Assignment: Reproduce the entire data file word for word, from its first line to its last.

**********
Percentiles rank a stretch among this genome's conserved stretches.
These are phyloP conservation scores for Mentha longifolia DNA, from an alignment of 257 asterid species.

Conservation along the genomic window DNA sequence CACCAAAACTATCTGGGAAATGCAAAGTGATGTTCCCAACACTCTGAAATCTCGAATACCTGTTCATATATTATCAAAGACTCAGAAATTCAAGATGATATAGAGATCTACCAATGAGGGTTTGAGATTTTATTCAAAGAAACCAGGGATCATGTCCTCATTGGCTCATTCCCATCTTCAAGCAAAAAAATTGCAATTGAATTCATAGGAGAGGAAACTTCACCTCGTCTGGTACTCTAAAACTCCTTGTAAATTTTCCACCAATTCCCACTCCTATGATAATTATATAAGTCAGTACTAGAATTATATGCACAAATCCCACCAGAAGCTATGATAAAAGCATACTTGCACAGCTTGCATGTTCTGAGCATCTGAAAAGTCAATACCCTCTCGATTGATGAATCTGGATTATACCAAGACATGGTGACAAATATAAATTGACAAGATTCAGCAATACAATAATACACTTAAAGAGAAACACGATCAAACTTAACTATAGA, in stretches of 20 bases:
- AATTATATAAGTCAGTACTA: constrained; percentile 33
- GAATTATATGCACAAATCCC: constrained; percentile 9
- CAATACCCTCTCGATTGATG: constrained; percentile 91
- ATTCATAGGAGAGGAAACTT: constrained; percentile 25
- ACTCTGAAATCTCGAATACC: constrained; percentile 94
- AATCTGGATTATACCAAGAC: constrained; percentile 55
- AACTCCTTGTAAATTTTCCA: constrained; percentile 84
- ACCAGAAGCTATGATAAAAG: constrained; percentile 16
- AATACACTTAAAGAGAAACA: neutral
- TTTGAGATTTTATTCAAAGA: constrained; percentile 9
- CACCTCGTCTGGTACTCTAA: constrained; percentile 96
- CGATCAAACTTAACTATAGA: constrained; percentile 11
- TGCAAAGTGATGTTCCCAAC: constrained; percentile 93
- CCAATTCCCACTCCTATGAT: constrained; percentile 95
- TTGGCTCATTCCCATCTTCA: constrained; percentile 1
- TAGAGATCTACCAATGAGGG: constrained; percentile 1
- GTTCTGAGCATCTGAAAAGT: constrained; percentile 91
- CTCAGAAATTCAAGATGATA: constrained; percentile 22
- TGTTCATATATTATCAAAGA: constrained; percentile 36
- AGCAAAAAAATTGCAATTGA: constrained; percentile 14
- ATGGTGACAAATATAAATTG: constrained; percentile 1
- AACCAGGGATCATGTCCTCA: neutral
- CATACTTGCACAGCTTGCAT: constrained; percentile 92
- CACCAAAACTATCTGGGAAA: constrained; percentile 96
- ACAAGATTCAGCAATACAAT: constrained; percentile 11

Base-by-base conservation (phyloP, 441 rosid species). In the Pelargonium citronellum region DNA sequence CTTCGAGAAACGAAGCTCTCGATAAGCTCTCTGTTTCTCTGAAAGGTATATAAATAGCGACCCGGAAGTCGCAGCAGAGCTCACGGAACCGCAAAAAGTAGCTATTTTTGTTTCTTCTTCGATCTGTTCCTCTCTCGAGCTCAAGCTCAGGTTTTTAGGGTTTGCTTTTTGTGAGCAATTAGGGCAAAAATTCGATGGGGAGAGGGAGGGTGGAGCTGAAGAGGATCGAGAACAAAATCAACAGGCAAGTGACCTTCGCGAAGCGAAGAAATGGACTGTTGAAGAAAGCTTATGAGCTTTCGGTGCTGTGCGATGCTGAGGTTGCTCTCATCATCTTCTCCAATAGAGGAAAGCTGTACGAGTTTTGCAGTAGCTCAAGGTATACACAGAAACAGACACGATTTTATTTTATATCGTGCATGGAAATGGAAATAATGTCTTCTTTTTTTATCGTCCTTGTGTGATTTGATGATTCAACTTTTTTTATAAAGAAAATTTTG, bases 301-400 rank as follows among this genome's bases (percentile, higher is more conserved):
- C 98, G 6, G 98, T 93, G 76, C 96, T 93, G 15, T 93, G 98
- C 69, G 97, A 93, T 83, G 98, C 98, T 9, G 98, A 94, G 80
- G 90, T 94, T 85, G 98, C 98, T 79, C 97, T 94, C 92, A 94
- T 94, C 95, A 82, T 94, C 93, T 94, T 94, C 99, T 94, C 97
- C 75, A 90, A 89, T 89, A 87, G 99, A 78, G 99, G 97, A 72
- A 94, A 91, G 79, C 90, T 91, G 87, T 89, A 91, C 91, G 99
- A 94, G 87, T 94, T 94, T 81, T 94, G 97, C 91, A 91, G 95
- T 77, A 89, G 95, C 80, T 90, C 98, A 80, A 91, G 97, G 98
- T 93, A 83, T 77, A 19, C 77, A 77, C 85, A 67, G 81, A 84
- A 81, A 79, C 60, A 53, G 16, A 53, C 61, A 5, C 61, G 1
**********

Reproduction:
Percentiles rank a stretch among this genome's conserved stretches.
These are phyloP conservation scores for Mentha longifolia DNA, from an alignment of 257 asterid species.

Conservation along the genomic window DNA sequence CACCAAAACTATCTGGGAAATGCAAAGTGATGTTCCCAACACTCTGAAATCTCGAATACCTGTTCATATATTATCAAAGACTCAGAAATTCAAGATGATATAGAGATCTACCAATGAGGGTTTGAGATTTTATTCAAAGAAACCAGGGATCATGTCCTCATTGGCTCATTCCCATCTTCAAGCAAAAAAATTGCAATTGAATTCATAGGAGAGGAAACTTCACCTCGTCTGGTACTCTAAAACTCCTTGTAAATTTTCCACCAATTCCCACTCCTATGATAATTATATAAGTCAGTACTAGAATTATATGCACAAATCCCACCAGAAGCTATGATAAAAGCATACTTGCACAGCTTGCATGTTCTGAGCATCTGAAAAGTCAATACCCTCTCGATTGATGAATCTGGATTATACCAAGACATGGTGACAAATATAAATTGACAAGATTCAGCAATACAATAATACACTTAAAGAGAAACACGATCAAACTTAACTATAGA, in stretches of 20 bases:
- AATTATATAAGTCAGTACTA: constrained; percentile 33
- GAATTATATGCACAAATCCC: constrained; percentile 9
- CAATACCCTCTCGATTGATG: constrained; percentile 91
- ATTCATAGGAGAGGAAACTT: constrained; percentile 25
- ACTCTGAAATCTCGAATACC: constrained; percentile 94
- AATCTGGATTATACCAAGAC: constrained; percentile 55
- AACTCCTTGTAAATTTTCCA: constrained; percentile 84
- ACCAGAAGCTATGATAAAAG: constrained; percentile 16
- AATACACTTAAAGAGAAACA: neutral
- TTTGAGATTTTATTCAAAGA: constrained; percentile 9
- CACCTCGTCTGGTACTCTAA: constrained; percentile 96
- CGATCAAACTTAACTATAGA: constrained; percentile 11
- TGCAAAGTGATGTTCCCAAC: constrained; percentile 93
- CCAATTCCCACTCCTATGAT: constrained; percentile 95
- TTGGCTCATTCCCATCTTCA: constrained; percentile 1
- TAGAGATCTACCAATGAGGG: constrained; percentile 1
- GTTCTGAGCATCTGAAAAGT: constrained; percentile 91
- CTCAGAAATTCAAGATGATA: constrained; percentile 22
- TGTTCATATATTATCAAAGA: constrained; percentile 36
- AGCAAAAAAATTGCAATTGA: constrained; percentile 14
- ATGGTGACAAATATAAATTG: constrained; percentile 1
- AACCAGGGATCATGTCCTCA: neutral
- CATACTTGCACAGCTTGCAT: constrained; percentile 92
- CACCAAAACTATCTGGGAAA: constrained; percentile 96
- ACAAGATTCAGCAATACAAT: constrained; percentile 11

Base-by-base conservation (phyloP, 441 rosid species). In the Pelargonium citronellum region DNA sequence CTTCGAGAAACGAAGCTCTCGATAAGCTCTCTGTTTCTCTGAAAGGTATATAAATAGCGACCCGGAAGTCGCAGCAGAGCTCACGGAACCGCAAAAAGTAGCTATTTTTGTTTCTTCTTCGATCTGTTCCTCTCTCGAGCTCAAGCTCAGGTTTTTAGGGTTTGCTTTTTGTGAGCAATTAGGGCAAAAATTCGATGGGGAGAGGGAGGGTGGAGCTGAAGAGGATCGAGAACAAAATCAACAGGCAAGTGACCTTCGCGAAGCGAAGAAATGGACTGTTGAAGAAAGCTTATGAGCTTTCGGTGCTGTGCGATGCTGAGGTTGCTCTCATCATCTTCTCCAATAGAGGAAAGCTGTACGAGTTTTGCAGTAGCTCAAGGTATACACAGAAACAGACACGATTTTATTTTATATCGTGCATGGAAATGGAAATAATGTCTTCTTTTTTTATCGTCCTTGTGTGATTTGATGATTCAACTTTTTTTATAAAGAAAATTTTG, bases 301-400 rank as follows among this genome's bases (percentile, higher is more conserved):
- C 98, G 6, G 98, T 93, G 76, C 96, T 93, G 15, T 93, G 98
- C 69, G 97, A 93, T 83, G 98, C 98, T 9, G 98, A 94, G 80
- G 90, T 94, T 85, G 98, C 98, T 79, C 97, T 94, C 92, A 94
- T 94, C 95, A 82, T 94, C 93, T 94, T 94, C 99, T 94, C 97
- C 75, A 90, A 89, T 89, A 87, G 99, A 78, G 99, G 97, A 72
- A 94, A 91, G 79, C 90, T 91, G 87, T 89, A 91, C 91, G 99
- A 94, G 87, T 94, T 94, T 81, T 94, G 97, C 91, A 91, G 95
- T 77, A 89, G 95, C 80, T 90, C 98, A 80, A 91, G 97, G 98
- T 93, A 83, T 77, A 19, C 77, A 77, C 85, A 67, G 81, A 84
- A 81, A 79, C 60, A 53, G 16, A 53, C 61, A 5, C 61, G 1